Many Have Subconscious Bias Against Obese

Many Have Sub­con­scious Bias Against Obese: Study

By Ali­son McCook 

NEW YORK (Reuters Health) — New study find­ings show that even when peo­ple don’t believe they are biased against the over­weight, those bias­es often exist at sub­con­scious lev­els, and may creep out in sub­tle ways.

Dr. Bethany A. Teach­man and her col­leagues dis­cov­ered that even when peo­ple say they do not have neg­a­tive feel­ings toward the over­weight, a word asso­ci­a­tion exer­cise shows that they do.

These neg­a­tive stereo­types about the over­weight appeared even when peo­ple were told before the word exer­cise that obe­si­ty most­ly results from a per­son­’s genet­ic make­up, the authors report.

Peo­ple who are over­weight are the sub­jects of dis­crim­i­na­tion in many areas of life, Teach­man said, and these “anti-fat” soci­etal mes­sages may influ­ence our think­ing in sub­tle ways, even if we try to fight against them.

“One pos­si­bil­i­ty is that despite our best inten­tions to be tol­er­ant and non­judg­men­tal, we are still great­ly affect­ed by the cul­tur­al mes­sage that being over­weight is a moral weak­ness, and mes­sages that neg­a­tive­ly por­tray over­weight peo­ple in the media,” Teach­man said.

“Anoth­er pos­si­bil­i­ty is that implic­it bias­es reflect atti­tudes and beliefs that a per­son is aware of, but does not feel it is social­ly accept­able to report,” the Uni­ver­si­ty of Vir­ginia researcher added.

Dur­ing the study, Teach­man, along with Dr. Kel­ly Brownell and col­leagues asked 144 peo­ple to report how they felt about what “fat peo­ple are like.” Some par­tic­i­pants were first shown a made-up “research study” that said obe­si­ty was caused pri­mar­i­ly by genet­ics; oth­er par­tic­i­pants were giv­en a dif­fer­ent “study” to read, this one said extra pounds were most often due to overeat­ing and lack of exer­cise. A third group was giv­en no study to read.

The par­tic­i­pants then com­plet­ed a word exer­cise designed to tease out neg­a­tive bias­es that they might uncon­scious­ly hold against the obese.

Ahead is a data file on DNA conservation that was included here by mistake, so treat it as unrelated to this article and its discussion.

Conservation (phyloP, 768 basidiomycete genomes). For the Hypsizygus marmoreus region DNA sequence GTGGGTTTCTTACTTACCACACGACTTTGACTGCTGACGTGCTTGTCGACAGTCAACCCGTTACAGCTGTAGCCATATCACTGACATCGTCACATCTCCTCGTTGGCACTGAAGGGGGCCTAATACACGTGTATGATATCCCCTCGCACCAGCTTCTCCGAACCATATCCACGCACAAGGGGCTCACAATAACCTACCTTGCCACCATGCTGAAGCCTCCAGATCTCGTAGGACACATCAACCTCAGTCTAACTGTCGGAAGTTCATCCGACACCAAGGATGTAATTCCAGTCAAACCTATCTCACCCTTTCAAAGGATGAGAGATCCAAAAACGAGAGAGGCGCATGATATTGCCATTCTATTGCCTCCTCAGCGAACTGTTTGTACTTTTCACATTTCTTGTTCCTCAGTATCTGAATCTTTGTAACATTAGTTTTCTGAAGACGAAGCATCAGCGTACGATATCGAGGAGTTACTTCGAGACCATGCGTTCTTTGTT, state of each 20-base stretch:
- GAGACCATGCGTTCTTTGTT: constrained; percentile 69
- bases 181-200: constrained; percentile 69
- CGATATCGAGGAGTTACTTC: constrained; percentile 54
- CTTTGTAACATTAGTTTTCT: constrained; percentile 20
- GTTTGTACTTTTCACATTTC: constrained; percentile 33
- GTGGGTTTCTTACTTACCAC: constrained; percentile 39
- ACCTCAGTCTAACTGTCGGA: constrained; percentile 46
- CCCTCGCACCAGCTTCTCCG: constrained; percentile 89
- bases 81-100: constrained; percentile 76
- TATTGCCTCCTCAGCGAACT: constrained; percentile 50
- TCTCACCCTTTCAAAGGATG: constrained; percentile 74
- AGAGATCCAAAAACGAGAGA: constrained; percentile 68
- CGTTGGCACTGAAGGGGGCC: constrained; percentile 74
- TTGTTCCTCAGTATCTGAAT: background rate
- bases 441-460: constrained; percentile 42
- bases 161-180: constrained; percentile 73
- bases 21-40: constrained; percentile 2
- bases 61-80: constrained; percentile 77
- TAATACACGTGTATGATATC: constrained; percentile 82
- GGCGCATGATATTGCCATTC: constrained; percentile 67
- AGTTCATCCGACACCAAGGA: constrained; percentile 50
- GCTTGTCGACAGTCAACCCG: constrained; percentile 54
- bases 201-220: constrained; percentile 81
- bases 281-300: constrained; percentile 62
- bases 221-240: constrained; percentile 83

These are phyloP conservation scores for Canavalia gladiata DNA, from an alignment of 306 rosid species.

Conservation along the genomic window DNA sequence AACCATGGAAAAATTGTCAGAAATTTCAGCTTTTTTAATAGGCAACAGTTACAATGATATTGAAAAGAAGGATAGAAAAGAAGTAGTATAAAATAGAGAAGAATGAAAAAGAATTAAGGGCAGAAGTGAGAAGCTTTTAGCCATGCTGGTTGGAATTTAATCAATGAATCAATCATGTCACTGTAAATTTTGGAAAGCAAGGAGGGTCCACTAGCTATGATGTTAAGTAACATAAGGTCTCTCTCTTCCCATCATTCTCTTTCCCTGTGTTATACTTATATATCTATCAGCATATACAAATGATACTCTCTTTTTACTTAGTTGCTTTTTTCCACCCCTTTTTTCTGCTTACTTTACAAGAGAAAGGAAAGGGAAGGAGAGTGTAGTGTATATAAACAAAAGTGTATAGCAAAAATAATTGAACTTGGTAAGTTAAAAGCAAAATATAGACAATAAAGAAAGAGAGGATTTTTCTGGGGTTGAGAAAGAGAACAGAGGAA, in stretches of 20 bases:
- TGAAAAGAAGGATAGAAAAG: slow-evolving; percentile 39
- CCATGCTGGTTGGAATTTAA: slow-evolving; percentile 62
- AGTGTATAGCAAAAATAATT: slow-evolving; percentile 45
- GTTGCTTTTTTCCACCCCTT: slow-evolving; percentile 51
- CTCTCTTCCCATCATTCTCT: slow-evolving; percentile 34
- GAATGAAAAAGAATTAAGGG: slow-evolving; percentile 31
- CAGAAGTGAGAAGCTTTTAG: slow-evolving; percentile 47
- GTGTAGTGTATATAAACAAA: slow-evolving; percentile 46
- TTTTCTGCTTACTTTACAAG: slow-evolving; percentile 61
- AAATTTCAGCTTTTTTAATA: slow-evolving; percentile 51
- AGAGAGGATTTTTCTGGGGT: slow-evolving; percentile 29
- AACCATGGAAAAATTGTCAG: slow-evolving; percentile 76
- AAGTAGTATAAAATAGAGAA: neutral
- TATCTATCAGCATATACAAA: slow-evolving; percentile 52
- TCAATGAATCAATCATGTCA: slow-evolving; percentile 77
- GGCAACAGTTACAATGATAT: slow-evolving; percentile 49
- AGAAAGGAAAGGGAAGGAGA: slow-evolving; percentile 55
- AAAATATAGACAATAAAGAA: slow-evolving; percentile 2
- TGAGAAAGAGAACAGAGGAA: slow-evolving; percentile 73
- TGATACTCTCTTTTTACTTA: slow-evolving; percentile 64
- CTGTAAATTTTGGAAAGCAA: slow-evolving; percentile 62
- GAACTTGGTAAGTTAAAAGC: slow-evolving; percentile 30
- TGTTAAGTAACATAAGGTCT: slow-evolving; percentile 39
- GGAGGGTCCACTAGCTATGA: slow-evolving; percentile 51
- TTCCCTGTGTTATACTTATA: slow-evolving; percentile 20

In the cur­rent issue of Health Psy­chol­o­gy, Teach­man and her col­leagues report that the word exer­cise revealed that many people–even those who say they have no anti-fat biases–have sub­con­scious, neg­a­tive asso­ci­a­tions with being overweight.

These sub­con­scious bias­es may crop up in many sit­u­a­tions of dai­ly life, Teach­man said in an inter­view, such as when we walk down the street, hear a “fat joke,” or any sit­u­a­tion in which we have to react spon­ta­neous­ly to an over­weight person.

“For exam­ple, past research has found that implic­it anti-fat bias­es pre­dict­ed how far peo­ple want­ed to sit from a per­son who was over­weight,” she said.

Oth­er stud­ies have shown that focus­ing on images of pos­i­tive African-Amer­i­can role mod­els can help peo­ple over­come their uncon­scious race bias­es, and the same tech­nique could help com­bat the stig­ma of obe­si­ty, Teach­man offered.

“I hope that we will con­tin­ue to see changes in the medi­a’s pre­sen­ta­tion of over­weight per­sons,” she added, “includ­ing more com­mon por­tray­als and reflec­tions of over­weight per­sons in all of life’s diverse pro­fes­sion­al, fam­i­ly, and roman­tic roles, rather than the typ­i­cal neg­a­tive portrayal.”

Oth­er changes that could dis­pel some neg­a­tive stereo­types about the obese include dis­cour­ag­ing “fat jokes,” and encour­ag­ing edu­ca­tion about the caus­es of obe­si­ty, “so that the cur­rent myths that obe­si­ty is entire­ly an indi­vid­u­al’s fault because of lack of will pow­er and over eat­ing can be cor­rect­ed,” Teach­man said. 

The research was fund­ed by the Rudd Foundation.
SOURCE: Health Psy­chol­o­gy 2003;22:68–78.

Cyn is Katie's mom, Esther's Mémé, and a Support Engineer. She lives in the Atlanta area with her life partner, Rick, and their critters. She knits, does counted-thread needlework, reads, makes music, plays TTRPGs, and spends too much time online.
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